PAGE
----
Looking Back: A Reader Asks, “What Element Am I?”

Dear Vicki: I find it interesting to read about the elements, but how do I know for sure what element I am? Wants to Know

Dear Wants to Know: The short answer is that you are all of them: We each have all of the elements in us. The real question is what is your primary element? What element determines the filter you use when you’re stressed, reacting instinctively, or just living? This filter affects almost everything in your life: the people you like, the jobs you hate, what you’re good at, and even the physical challenges you might have.

There are many ways to determine your elemental affinity, including questionnaires, comparing yourself to people whose affinity you know (Robin Williams was a Fire, bless him, and Hillary Clinton is a Wood), studying the elements, and even energy tests. And while all of these are excellent tools, because you are the best expert about yourself anywhere on the planet, I personally think that the best way to determine your affinity is to study the elements and recognize yourself in them.

To begin the process of determining your elemental affinity, a quick question I always ask people is how they act when they’re stressed. Take a moment and think about how you react when something doesn’t go well for you. Do you get angry (Wood) or panicked (Fire)? Do you detach from the problematic situation and people (Metal) or quietly go in a different direction to get what you want (Water)? Or do you try to understand why things aren’t going well and look compassionately on anyone involved in the problem (Earth)? Social training aside, since we automatically revert to our “true self” when really stressed, we can usually determine our elemental affinity easiest when in that state. And if you’re not sure how you act when stressed, ask a friend or family member. I guarantee, they will know.

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Spotlight: Exhausted Accountant Seeks Peace with Water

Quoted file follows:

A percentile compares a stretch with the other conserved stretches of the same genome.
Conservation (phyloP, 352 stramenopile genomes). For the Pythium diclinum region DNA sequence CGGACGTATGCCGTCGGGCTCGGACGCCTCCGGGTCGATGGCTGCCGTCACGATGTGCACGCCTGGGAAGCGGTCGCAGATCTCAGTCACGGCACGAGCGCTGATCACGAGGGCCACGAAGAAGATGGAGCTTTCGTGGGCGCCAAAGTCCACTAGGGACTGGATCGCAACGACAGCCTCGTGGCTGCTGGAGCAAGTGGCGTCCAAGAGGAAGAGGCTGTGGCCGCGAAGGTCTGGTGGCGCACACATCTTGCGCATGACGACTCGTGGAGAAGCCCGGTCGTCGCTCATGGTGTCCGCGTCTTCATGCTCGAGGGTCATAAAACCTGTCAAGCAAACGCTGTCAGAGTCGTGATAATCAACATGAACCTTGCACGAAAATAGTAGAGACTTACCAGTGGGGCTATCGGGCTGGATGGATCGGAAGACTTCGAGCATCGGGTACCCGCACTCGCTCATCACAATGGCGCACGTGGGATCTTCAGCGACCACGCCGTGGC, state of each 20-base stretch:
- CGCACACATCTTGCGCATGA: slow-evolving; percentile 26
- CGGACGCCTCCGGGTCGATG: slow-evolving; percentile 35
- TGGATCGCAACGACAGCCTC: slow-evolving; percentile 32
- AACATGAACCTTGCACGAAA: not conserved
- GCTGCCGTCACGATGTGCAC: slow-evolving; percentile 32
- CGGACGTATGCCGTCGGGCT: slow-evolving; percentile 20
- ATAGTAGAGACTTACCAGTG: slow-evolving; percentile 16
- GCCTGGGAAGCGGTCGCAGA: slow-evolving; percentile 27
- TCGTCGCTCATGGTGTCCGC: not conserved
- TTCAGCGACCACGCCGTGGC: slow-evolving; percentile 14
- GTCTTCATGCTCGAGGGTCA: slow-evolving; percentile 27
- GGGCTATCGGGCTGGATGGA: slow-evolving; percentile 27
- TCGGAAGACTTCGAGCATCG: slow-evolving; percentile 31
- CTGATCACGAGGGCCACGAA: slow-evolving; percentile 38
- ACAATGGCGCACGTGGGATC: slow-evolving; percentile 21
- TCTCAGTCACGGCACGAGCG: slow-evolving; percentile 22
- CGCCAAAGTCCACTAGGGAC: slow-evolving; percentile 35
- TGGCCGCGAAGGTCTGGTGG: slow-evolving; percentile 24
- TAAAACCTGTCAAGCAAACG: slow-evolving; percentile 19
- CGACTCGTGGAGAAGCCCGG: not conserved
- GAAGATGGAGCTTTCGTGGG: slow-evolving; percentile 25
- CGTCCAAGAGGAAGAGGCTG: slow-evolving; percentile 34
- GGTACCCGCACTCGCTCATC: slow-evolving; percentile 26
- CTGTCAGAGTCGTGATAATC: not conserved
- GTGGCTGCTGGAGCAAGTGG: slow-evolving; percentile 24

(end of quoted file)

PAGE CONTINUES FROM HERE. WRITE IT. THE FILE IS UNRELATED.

Dear Readers: July marks the third anniversary of the Ask Vicki blog! Where has the time gone? To honor the occasion, this month we’re going to spotlight several “oldie but goodie” posts from the start of the blog. Enjoy this trip down Memory Lane, and thank you for your ongoing support! Happy July! Vicki

Dear Vicki: I’m a Water element and am trained as an accountant. The learning was easy and I make a good living, but my relationship with my career has not been good. In truth, being an accountant drains me dry and I want a change. Over the years, I have experienced the loss of several family members and have faced my own concerns regarding death, so am wondering if a career in the field of hospice work might be more suitable for my Water. If my heart was in my work, I think I would be so much happier. Am I crazy? Signed, Exhausted Accountant

Dear Exhausted: Accounting requires a profound amount of detail work and following of rules, so is rarely a natural fit for a Water. Minutia and structure do exhaust Waters and disrupt their joy of going with the flow. The only place that your primary Water would stand you in good stead as an accountant is that it’s usually a rather solitary profession and Waters enjoy alone time. Bravo to you for making a go of it all these years!

In truth, Metals are usually the best accountants and the fact that you made it through the training and perform your job well (even though your heart isn’t in it) suggests that you have learned to draw on your Metal. You don’t mention why you chose to become an accountant in the first place, but you surely stepped into Metal to make it through the training and then have been required to hang out in Metal frequently while dealing with the loss of family and processing your feelings toward death. It seems you have probably been an honorary Metal for a long time.

As you consider whether a career change might be a wise course of action, it would help to know what your secondary element is because that’s a strength you’ll bring to anything you do. Our primary and secondary elements usually work together to create the personality we show to the world. Looking at your life, spending so much time in a place of Metal wouldn’t have been particularly difficult for someone with a strong secondary Metal. And your Water would certainly enjoy having the Metal energy around because Metal feeds Water on the Nurturing Cycle. However, since you find your career as an accountant sucking the life out of you, I suspect that even though you hang out there a lot, Metal isn’t your secondary element.